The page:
Scaremongering Will Dilute the Benefits of DemonetizationSince it is now amply clear that the government did not anticipate the enormity of the problems demonetization would cause (to be fair, only some of the problems could have been anticipated beforehand and the negative comments about the rest are just wisecracks based on hindsight), the least it could do is to apply its mind to try and control the situation and mitigate the hardships being faced by the people. Instead, various government departments are indulging in scaremongering, which will turn the hitherto largely appreciative public against it.
By Sunil Garodia
To do so, the first thing that needs to be done is to refrain from tinkering with withdrawal and exchange norms on a daily basis. Frequent change in policy confuses and scares the public and harasses the bank staff. If the bright idea of inking fingers with indelible ink was in the offing, there was no need to change the swap limit from Rs 4500 to Rs 2000. It is true that ghost exchangers (people who were exchanging old notes for other people on a fee basis) were the main culprits, but given the Indian penchant for jugaad, this could have been easily anticipated. Ever since inking was announced, the queues have vanished at some centres.
Then there was the question of having sufficient stock of new notes spread all over the country before announcing such a major scheme. It is quite possible that the scrapping of the notes would have been announced sometime in January, but the governments hand was perhaps forced by the scare of a leak. Whatever is the reason, arrangement of sufficient stocks of new notes and recalibration of ATMs must have been done well in advance. Further, since the Rs 1000 notes were being scrapped, the best way was to keep the size of the new Rs 2000 notes exactly same to obviate the need for recalibration. Someone in the RBI design department goofed up big time. Also, the problem of finding change for the Rs 2000 note in the absence of the new Rs 500 note must have been anticipated and sufficient new Rs 500 notes must have been printed in advance. That would have allowed ATMs to dispense the new notes from day one.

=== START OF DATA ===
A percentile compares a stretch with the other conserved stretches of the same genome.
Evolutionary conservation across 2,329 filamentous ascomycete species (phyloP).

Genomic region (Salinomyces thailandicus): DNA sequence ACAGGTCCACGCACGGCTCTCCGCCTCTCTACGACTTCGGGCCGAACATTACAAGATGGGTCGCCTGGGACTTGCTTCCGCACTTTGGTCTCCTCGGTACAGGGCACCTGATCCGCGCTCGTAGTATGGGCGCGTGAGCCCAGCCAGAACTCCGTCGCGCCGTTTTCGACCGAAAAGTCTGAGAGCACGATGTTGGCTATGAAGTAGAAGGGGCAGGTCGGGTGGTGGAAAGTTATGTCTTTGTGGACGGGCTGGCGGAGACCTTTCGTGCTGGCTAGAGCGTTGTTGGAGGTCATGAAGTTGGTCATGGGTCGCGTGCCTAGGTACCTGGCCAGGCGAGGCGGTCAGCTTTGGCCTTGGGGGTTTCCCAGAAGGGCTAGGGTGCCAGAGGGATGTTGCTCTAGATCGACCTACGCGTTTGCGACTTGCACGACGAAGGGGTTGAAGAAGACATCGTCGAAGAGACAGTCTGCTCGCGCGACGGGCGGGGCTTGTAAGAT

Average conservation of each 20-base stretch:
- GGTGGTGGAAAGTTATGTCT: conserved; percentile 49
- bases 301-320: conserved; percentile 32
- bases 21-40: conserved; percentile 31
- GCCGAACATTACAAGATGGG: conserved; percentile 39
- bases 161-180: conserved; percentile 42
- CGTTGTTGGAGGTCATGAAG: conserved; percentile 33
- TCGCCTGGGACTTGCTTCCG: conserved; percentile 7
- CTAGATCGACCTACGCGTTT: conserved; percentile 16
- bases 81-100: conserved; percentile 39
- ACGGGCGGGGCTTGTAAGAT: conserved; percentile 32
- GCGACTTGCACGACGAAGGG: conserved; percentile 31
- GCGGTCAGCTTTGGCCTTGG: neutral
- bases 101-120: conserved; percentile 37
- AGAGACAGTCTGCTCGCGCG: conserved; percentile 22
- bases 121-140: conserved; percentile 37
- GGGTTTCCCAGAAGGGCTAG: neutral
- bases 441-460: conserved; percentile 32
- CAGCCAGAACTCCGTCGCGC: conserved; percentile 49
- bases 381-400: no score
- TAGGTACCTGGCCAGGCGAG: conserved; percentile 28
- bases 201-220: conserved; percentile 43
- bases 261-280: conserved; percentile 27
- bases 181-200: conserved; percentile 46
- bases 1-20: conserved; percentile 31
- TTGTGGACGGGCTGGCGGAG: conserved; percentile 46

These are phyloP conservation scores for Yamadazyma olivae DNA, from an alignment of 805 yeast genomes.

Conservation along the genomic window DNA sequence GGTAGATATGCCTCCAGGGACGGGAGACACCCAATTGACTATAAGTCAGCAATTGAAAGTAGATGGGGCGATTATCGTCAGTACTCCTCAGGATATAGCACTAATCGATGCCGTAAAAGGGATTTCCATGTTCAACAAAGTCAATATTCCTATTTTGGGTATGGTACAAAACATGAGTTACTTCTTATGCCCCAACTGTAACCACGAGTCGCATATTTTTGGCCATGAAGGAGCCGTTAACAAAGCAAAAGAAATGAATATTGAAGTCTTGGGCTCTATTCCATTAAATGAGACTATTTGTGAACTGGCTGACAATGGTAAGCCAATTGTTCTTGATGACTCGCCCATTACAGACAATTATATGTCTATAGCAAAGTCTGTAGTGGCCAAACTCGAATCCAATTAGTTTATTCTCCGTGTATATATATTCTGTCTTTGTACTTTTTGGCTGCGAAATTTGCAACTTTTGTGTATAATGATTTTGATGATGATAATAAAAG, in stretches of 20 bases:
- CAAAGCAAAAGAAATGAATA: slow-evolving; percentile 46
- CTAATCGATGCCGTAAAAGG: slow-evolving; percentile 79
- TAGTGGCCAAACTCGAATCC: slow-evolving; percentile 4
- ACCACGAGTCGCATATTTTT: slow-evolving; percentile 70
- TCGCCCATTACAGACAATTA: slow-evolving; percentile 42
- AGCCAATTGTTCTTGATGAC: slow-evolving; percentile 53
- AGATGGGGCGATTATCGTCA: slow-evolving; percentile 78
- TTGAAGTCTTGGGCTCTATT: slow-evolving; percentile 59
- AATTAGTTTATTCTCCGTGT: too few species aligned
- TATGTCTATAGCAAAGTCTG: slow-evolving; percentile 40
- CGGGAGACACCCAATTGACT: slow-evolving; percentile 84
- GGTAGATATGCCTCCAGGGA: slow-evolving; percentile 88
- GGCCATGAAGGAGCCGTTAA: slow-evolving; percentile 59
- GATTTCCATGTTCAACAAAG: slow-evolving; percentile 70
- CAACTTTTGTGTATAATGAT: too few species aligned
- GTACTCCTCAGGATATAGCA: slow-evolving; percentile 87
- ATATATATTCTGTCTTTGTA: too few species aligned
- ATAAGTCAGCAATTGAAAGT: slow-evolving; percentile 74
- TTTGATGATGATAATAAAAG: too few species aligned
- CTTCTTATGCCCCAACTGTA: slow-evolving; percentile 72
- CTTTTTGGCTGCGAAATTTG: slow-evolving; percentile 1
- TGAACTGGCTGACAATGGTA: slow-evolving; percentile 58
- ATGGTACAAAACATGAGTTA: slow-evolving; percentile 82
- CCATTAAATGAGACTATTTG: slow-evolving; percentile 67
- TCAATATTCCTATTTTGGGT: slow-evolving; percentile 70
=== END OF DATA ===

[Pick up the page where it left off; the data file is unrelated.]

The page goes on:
Next, there is no need for the Income Tax department to come out with daily statements that, although designed to warn the public, are creating panic. Every person is within his rights to deposit as much cash as he can in his bank account, provided he can prove that he was carrying that much cash in hand from previous years. If they are assessed to tax, they can do so by showing their previous ITRs and balance sheets and if not, by providing other supporting documents. By scaring the public with statements such as they can be jailed for 7 years under the new Benami Transactions (Prohibition) Act, the department is doing a great disservice to the nation. It is also hinting at the return of the inspector raj and corruption, where money would be demanded for regularizing substantial deposits. That would defeat the purpose of the scheme.
The government must step in to reassure the public that nothing of the sort is going to happen. As it is, rumours are afloat that bank lockers are next in the line. The department should check all suspicious deposits but genuine depositors must not be harassed. Inspector raj must be avoided at all costs if the benefits of demonetization are to accrue to the economy. The department should train its gun on the cash trail instead, where deposits in one account are subsequently transferred to other accounts on whatever excuse. It should employ its resources in netting new tax payers and in matching the deposits of already assessed to ascertain whether they had avoided paying tax. Jailing people will not solve the problem. Scaremongering befits scoundrels and not government departments.